With the rapid growth of mobile phone penetration in developing countries, investments in digital and sustainable agricultural production systems promise to boost local economic development for marginalized, food-insecure small-scale producers worldwide, and create more resilient and efficient food production systems
Smallholder farmers are the economic engine of local livelihoods and a critical source of food in many countries. According to the UN’s Food and Agricultural Organization (FAO), over 80% of the world’s half a billion farms operate on less than two hectares of land. Although these farms account for only 12% of all farmland, they produce a third of the world’s food, including an estimated 80% of the total food produced in Asia and sub-Saharan Africa.
According to the latest Brazilian Institute of Geography and Statistics (IBGE) agricultural census, 76.8% of the country’s agrarian holdings are small farms, occupying 23% of the total agricultural area and employing 66.3% of the agricultural workforce. According to the Brazilian Ministry of Agriculture, these small-scale producers are responsible for more than half of the country's milk production, half of its pig production, and almost all beans produced in the country (91%), to name just some of the production. In fact, when all agricultural activities are combined, Brazil’s small family farms produce more than 70% of the food consumed in the country.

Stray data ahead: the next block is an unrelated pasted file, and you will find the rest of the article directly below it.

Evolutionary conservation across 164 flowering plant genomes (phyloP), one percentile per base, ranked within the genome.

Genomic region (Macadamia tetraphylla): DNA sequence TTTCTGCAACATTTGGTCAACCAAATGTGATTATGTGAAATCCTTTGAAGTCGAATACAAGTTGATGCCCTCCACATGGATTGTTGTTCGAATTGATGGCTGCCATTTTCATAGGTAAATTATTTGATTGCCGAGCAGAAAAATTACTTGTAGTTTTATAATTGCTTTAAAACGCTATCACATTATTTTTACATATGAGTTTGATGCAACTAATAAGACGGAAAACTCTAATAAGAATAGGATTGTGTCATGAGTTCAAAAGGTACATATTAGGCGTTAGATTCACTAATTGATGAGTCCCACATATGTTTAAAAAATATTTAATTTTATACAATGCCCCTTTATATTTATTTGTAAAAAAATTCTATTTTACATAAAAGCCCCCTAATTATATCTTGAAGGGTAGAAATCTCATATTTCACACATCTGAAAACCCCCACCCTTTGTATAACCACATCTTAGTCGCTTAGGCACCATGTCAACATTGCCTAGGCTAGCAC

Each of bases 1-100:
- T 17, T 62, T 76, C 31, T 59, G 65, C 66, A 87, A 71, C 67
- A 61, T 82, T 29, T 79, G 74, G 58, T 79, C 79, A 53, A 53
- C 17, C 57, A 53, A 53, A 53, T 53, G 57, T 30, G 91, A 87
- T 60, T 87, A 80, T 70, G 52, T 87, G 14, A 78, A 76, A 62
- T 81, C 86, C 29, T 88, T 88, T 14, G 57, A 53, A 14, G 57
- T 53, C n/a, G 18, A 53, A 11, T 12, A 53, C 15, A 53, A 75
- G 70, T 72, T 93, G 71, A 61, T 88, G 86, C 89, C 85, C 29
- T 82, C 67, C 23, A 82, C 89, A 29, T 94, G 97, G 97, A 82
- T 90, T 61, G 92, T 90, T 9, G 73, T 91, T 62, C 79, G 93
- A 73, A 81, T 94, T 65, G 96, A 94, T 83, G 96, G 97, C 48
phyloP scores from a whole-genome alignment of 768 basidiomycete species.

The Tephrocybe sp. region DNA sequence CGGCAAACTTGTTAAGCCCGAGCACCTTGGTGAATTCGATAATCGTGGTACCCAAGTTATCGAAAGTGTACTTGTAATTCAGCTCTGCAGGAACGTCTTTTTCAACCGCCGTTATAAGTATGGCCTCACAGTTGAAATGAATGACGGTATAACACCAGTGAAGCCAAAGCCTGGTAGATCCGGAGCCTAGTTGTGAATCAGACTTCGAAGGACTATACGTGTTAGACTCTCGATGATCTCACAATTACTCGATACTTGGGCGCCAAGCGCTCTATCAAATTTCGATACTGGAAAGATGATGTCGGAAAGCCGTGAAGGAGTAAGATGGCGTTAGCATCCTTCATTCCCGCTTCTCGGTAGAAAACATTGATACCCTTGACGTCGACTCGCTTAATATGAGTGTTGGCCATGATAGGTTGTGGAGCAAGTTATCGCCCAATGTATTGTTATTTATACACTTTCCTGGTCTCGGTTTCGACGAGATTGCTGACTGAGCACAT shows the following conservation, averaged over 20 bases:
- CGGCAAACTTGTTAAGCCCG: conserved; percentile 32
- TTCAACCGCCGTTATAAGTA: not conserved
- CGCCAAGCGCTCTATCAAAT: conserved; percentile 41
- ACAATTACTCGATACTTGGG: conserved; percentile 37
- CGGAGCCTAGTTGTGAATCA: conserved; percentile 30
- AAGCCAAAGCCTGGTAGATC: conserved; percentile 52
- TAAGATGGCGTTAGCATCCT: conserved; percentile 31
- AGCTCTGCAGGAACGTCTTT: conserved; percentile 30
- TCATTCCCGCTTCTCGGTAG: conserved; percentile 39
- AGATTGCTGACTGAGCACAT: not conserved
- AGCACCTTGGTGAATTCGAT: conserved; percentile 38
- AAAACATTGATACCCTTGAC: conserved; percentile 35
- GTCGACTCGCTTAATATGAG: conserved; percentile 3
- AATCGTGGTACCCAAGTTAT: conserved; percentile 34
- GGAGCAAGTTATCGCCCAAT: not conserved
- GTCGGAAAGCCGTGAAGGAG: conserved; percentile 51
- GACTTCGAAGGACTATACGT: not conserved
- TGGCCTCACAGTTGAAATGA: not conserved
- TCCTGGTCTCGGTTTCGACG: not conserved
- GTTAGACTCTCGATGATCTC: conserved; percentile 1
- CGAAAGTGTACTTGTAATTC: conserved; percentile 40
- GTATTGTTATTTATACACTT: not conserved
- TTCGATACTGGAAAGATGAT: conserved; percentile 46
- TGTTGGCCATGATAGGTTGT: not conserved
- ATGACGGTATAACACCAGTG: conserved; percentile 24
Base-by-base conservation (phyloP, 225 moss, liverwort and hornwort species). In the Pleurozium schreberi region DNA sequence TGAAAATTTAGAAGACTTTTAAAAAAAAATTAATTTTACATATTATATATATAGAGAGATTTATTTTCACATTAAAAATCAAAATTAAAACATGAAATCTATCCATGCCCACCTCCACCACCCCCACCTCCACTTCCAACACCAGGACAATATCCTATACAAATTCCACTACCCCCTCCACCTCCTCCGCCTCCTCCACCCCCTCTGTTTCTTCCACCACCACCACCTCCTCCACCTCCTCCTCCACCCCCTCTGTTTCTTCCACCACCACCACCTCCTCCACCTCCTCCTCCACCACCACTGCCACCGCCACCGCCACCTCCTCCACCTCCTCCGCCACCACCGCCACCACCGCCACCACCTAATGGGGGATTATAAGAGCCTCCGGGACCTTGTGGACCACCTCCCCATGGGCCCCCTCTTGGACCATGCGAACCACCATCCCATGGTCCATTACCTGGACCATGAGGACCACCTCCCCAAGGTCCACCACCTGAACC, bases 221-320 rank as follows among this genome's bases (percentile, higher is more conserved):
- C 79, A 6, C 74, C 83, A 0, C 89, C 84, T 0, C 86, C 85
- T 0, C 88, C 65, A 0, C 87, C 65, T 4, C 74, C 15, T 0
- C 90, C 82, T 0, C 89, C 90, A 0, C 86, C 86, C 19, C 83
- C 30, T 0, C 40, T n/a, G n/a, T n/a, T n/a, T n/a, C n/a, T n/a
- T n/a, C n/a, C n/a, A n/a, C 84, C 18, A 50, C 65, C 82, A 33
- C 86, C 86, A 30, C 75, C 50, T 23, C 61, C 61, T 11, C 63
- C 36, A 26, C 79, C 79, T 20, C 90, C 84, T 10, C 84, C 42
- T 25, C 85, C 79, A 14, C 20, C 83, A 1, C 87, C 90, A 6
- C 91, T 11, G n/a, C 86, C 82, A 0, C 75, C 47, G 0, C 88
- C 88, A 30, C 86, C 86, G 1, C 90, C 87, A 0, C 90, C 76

Despite its critical role in food security, the sector suffers from persistently low agricultural productivity worldwide. Semi-subsistence farmers typically harvest only 30-50% of what they should be able to produce, and small-family farmers represent more than two-thirds of the world's poor. They are also particularly at risk from climate-driven shocks and fundamental changes to growing conditions.